Textiles are an intrinsic part of life across all cultures throughout history. Whether used as clothing, containers, or mere decoration, textiles literally bind communities together. No other medium at once communicates social standing, cultural values, and aesthetics while also carrying out a functional purpose.
This fall, the Clark Center for Japanese Art and Culture in Hanford, California, returns from its summer break with Woven Identities of Japan: Ainu and Okinawan Textiles.
The first of two rotations, this exhibition will showcase articles of clothing made using different weaving, dyeing, and decorative techniques. This rotation focuses on the clothing of two unique ethnic groups; the indigenous Ainu of Northern Japan and the Okinawans of Southern Japan.
Featuring the dramatic, plant-fiber robes of the Ainu and the brightly colored kimono of the Okinawans, this exhibition offers a rare glimpse into the world of Japanese folk textiles.
Before 1879, the islands that today comprise Okinawa Prefecture formed the Ryukyu Kingdom. Established in 1429 by King Sho Hashi, the kingdom was a major maritime trading power in Asia. Okinawa’s independent history and religious, social and artistic traditions result in textiles that are truly singular.
Whether produced for trade, tribute or for the islanders’ own use, Okinawan fabrics were intimately related to the cultural and political identity of the people who made them.
The textiles of Okinawa reflect the tropical climate through a range of airy, plant fiber cloth and vivid decoration. One such robe featured in the exhibition is a striking bingata kimono from the 19th century that would have been worn by a noblewoman. Made of cotton, a material reserved for the upper echelons of Ryukyuan society, this robe features a pale blue background with a deep red latticework and stylized snowflakes, plum blossoms, and pine trees.
The elements that typified Ryukyuan clothing are evident including the triangular gussets under the sleeves, a long neckline, and the use of the decorative technique of bingata.
This paste-resist stencil dyeing technique was reserved exclusively for the use of the Ryukyuan court. Such painstakingly decorated textile art offers a glimpse into a culture that, while sharing elements of Japanese style, is uniquely Okinawan.
The clothing worn by the Ainu, the indigenous people of northern Japan, stands in sharp contrast to that worn by members of Japanese society. The Ainu are a highly diversified cultural group that lived primarily by hunting and gathering.
The way of life, beliefs, and material culture of the Ainu are distinct from those of the mainland Japanese. Accordingly, their textiles, while sharing some similar characteristics, are quite unique and visually express their religious beliefs.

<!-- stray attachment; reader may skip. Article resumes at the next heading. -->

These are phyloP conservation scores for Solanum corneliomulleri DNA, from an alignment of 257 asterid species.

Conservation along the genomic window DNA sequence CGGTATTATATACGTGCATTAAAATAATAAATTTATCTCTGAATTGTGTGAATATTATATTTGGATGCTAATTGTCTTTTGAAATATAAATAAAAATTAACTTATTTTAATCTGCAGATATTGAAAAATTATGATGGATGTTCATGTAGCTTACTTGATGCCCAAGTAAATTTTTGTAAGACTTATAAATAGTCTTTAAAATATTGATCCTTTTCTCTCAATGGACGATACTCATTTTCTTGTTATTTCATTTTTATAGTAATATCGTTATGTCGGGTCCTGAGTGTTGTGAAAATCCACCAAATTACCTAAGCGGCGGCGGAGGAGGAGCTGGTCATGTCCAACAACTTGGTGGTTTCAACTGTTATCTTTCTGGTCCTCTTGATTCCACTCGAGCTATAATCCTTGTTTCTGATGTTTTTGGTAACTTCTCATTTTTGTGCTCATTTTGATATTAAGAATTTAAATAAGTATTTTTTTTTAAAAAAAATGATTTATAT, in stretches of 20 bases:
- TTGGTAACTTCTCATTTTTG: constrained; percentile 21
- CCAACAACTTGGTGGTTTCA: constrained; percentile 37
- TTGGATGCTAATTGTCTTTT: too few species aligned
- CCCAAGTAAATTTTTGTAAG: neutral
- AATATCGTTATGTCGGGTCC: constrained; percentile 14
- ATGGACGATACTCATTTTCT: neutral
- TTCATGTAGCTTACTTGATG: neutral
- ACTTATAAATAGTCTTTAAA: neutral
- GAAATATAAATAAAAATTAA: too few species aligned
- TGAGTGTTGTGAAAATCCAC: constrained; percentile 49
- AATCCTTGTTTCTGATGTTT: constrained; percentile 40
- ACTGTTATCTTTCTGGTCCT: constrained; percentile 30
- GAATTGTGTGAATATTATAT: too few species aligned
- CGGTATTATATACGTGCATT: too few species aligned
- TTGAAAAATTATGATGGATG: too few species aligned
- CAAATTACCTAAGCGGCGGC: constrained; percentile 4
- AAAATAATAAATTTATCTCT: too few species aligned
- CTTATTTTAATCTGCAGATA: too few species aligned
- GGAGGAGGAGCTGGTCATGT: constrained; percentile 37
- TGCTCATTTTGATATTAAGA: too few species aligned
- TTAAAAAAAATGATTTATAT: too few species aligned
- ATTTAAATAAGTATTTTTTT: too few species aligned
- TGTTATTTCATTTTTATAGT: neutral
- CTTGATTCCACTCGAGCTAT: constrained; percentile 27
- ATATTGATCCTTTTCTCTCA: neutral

The robes of the Ainu, usually woven from plant fibers, were meant to serve as protection against evil for the wearer. The sweeping abstract designs of these textiles focus on the hems and necklines of the robes, as openings in clothing were thought to serve as entrance of evil spirits into a person’s body.
This expression of religious beliefs is beautifully shown through the attush, a ceremonial robe made from elm tree fiber and featuring the ornamentation that is an essential characteristic of Ainu dress. These embroidered patterns are purely Ainu, but may have evolved as a synthesis of archaic Japanese patterns with the scrolling arabesques found on archaic Chinese bronzes.
Woven Identities of Japan: Ainu and Okinawan Textiles offers a glimpse into the clothing of two cultures that, while part of the same country today, were in the past truly distinct from mainland Japan.
Viewers will not only have the opportunity to see different types of Japanese textiles, but will also learn more about how these wearable works of art were originally produced.
This exhibition features outstanding works from the private collection of Thomas Murray, a dealer of Asian and Tribal arts and an enthusiastic collector of Japanese textiles.
This exhibition is curated by Virginia Soenksen, Curatorial Assistant. It will open on September 4 and will run through October 29, 2011. The curator will give an opening lecture at 2:00 pm on September 4.
The Clark Center for Japanese Art and Culture is located at 15570 Tenth Ave, Hanford, CA 93230. The gallery is open Tuesdays through Saturdays from 12:30 to 5:00 pm. The gallery is closed in the entire month of August. For more information, call (559) 582-4915 or visit www.ccjac.org